My bucket list is heavily weighted toward visiting all the National Parks and as many National Historic sites and military parks as I can drag my husband to in our lifetime and with our RV. Not only do I want to visit them, but I want to learn about them as much as I can, too. Fun facts are a great way to do just that!
There are so many: Of the 423 national park sites, 63 are designated “National Parks.” For a list of all the National Parks, click here. All are chosen for their beauty and uniqueness.
Since President Ulysses S. Grant designated Yellowstone as our first National Park in 1872, millions of people have come to visit and love these special places in our nation.
Enjoy these nine short fun facts about our National Park’s wonders.
1. Yellowstone National Park’s supervolcano
Yellowstone is home to a supervolcano that is thousands of times more powerful than a standard, run-of-the-mill volcano. Two million years ago it pushed magma through the crust in present-day Yellowstone. The world was covered in ash. Although it may never erupt again, hot lava is still moving just below the surface and results in the 10,000 hydrothermal areas with their 500 geysers, including the beloved Old Faithful.
2. Theodore Roosevelt National Park is the only one named after a president
This is the only National Park named after a president, or a person, for that matter. Roosevelt had a home in North Dakota and is known as a strong supporter of the National Park system. He designated 200 National Parks while in office. It has a beautiful otherworldly presence with massive bison casually strolling the roads.
3. North Cascades National Park has the most glaciers in the contiguous U.S.
Here’s a National Park fact I bet you didn’t know: Washington’s North Cascades has 300 glaciers and a heavy annual snowfall that helps the glaciers survive and continue to grow. It is one of the snowiest places on Earth! Might want to visit in the summer. Alaska is the only state with more glaciers.
4. Mesa Verde National Park has 5,000 archaeological sites
Colorado’s Mesa Verde has 600 cliff dwellings and is one of only 12 UNESCO-designated sites worldwide. It was home to the Ancestral Pueblo peoples in southwestern Colorado from 550 to 1300. Farming terraces, rock art, and shrines are still evident.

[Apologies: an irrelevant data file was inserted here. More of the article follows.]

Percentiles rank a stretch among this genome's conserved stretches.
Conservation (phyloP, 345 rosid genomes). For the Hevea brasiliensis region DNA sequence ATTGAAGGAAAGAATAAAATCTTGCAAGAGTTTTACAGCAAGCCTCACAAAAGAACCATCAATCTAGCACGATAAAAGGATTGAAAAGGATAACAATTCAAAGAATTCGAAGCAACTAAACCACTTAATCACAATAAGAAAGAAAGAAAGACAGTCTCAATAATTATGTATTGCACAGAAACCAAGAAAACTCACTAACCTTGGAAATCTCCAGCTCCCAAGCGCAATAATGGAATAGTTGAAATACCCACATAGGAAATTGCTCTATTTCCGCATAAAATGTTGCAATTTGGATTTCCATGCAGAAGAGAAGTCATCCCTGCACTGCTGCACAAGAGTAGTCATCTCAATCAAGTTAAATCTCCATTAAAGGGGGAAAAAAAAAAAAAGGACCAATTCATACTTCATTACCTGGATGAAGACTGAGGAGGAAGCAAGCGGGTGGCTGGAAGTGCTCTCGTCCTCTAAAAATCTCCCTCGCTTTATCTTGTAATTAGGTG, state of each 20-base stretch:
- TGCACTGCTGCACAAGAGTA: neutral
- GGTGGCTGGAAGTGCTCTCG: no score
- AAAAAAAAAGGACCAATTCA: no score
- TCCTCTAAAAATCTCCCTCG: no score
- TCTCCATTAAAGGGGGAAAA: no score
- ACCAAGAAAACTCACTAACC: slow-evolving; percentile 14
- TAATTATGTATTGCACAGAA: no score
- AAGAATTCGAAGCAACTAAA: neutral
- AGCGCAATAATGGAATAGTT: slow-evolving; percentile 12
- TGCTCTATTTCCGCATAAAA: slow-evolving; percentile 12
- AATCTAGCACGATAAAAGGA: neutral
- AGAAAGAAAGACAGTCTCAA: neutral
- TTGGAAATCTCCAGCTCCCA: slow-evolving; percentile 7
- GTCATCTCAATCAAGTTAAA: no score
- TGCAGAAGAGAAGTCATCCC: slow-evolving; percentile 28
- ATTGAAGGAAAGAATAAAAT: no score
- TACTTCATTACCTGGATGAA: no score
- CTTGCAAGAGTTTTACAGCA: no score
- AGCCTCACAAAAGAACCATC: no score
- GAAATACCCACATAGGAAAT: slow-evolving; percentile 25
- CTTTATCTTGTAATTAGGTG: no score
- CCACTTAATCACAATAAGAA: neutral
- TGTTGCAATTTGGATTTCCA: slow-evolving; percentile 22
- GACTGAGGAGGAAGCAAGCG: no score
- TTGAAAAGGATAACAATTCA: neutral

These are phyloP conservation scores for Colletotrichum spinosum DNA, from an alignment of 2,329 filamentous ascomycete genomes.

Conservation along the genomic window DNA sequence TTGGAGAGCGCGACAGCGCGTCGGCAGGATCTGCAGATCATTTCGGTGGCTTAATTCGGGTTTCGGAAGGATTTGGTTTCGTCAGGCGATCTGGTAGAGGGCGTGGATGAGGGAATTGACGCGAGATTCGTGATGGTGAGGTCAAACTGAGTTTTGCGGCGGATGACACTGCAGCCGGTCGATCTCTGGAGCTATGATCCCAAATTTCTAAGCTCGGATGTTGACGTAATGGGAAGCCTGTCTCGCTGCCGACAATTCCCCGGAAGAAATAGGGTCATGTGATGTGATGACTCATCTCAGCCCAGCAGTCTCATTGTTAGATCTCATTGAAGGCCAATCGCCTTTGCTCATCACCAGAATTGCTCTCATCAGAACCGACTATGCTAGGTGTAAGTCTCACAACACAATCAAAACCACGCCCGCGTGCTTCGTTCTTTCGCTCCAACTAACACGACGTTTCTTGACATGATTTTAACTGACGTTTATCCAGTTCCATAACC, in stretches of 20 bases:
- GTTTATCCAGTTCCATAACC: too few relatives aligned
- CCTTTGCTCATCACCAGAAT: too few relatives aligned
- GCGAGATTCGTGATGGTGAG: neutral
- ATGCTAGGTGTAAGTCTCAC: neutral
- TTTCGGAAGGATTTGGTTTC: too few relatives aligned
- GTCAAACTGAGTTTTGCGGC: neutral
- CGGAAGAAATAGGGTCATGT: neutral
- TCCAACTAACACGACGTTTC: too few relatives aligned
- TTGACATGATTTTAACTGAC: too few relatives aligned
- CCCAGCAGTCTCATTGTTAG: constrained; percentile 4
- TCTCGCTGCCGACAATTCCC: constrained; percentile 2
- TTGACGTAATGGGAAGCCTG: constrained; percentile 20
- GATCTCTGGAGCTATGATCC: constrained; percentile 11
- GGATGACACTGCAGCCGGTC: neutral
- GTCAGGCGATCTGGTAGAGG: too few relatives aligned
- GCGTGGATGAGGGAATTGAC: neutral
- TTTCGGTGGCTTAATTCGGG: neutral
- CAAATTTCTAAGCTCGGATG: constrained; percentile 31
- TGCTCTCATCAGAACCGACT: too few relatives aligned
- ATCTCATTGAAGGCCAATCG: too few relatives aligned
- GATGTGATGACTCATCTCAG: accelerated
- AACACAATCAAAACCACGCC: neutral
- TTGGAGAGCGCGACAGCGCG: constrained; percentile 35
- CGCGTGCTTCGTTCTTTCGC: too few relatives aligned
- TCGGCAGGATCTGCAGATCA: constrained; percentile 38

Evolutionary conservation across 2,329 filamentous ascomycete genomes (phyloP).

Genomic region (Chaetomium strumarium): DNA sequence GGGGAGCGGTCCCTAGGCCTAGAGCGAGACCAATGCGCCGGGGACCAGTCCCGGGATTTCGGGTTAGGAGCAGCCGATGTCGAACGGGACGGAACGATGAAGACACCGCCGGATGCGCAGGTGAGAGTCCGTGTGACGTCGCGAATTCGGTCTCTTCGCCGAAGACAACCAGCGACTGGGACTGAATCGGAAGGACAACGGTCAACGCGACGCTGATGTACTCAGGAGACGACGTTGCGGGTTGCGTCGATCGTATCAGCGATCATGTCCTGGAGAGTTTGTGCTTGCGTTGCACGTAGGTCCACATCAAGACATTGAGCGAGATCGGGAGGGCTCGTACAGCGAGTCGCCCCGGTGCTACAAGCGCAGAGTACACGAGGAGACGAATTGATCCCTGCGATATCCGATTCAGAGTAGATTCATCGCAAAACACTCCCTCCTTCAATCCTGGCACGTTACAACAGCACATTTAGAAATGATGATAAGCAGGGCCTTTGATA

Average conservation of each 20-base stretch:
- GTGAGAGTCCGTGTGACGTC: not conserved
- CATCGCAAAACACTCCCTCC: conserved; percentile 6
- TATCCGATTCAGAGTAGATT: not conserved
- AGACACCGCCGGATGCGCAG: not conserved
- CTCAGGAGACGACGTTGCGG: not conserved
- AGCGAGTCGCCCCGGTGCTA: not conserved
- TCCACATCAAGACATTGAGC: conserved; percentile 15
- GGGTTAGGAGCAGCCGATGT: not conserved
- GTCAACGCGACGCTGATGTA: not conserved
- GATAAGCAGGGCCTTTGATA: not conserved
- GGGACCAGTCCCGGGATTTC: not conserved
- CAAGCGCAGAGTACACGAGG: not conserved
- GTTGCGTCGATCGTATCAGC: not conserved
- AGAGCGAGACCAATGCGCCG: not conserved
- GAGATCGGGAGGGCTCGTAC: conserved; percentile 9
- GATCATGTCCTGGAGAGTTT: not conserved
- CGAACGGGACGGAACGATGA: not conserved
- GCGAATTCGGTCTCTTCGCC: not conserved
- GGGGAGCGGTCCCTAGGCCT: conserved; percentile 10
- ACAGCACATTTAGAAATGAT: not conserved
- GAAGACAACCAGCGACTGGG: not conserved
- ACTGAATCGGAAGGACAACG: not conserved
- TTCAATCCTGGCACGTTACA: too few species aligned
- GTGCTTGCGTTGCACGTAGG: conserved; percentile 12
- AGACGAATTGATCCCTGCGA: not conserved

5. Arches National Park has more than 2,000 arches
Arches National Park has more arches than anywhere else in the world. It took about 65 million years for a plate shift, wind, and rain to erode the sandstone into the fabulous arches we see today. As they grow and widen, they collapse into columns. Each year they are a little different and in 50 years may change completely.
6. American Samoa is the least-visited National Park
The National Park of American Samoa includes four islands, rainforests, coral reefs and the endangered Flying Fox fruit bat. It is the only American National Park Service system unit south of the equator. It is exceptional for hikers and snorkelers. Samoa means “sacred earth.”
7. Great Smoky Mountain National Park is the most visited
Great Smoky Mountain National Park has more than 14 million visitors a year. It is open year-round, 24 hours a day, and has no entrance fee. It is known for its spectacular scenery, hiking, camping, and fishing.
8. Death Valley National Park is the hottest
Death Valley recorded the hottest temperature on Earth, at 134.1 degrees. An average summer day can be a balmy 115 – 120 degrees Fahrenheit. The winter and spring months are beautiful, with much lower temps. Don’t forget lots of water and sunscreen—there is none in Badwater Basin!
9. Hawai’i Volcanoes National Park has the most active volcano in the world
Mount Kilauea is the world’s most active volcano. It has been erupting since 1983 in various degrees. This past summer there were multiple volcano eruptions with new lava flows down the mountain and into the ocean. Pele is honored as the goddess of volcanoes and fire.
Do you have any National Park facts or tidbits you can share? Please do in the comments.
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Thank you, Nanci! No, nothing to add. Thanks again!
Ditto to Neal…
According to a National Geographic article published last week, the three least visited national parks are all in Alaska–Gates of the Arctic, Lake Clark, and Kobuk Valley NPs. The fact that none are on a road network and must be visited by bush plane may have something to do with the lack of visitors.
Our National Park system is a wonderful gift to the future. And it takes $$$ to care for it
True that. 👍
Great Smokey mountains has an entrance fee if you stop for more than 15 minutes. We paid 15.00 dollars for 3 days
Unless you walk into Great Smokey Mountain Park you have parking fees.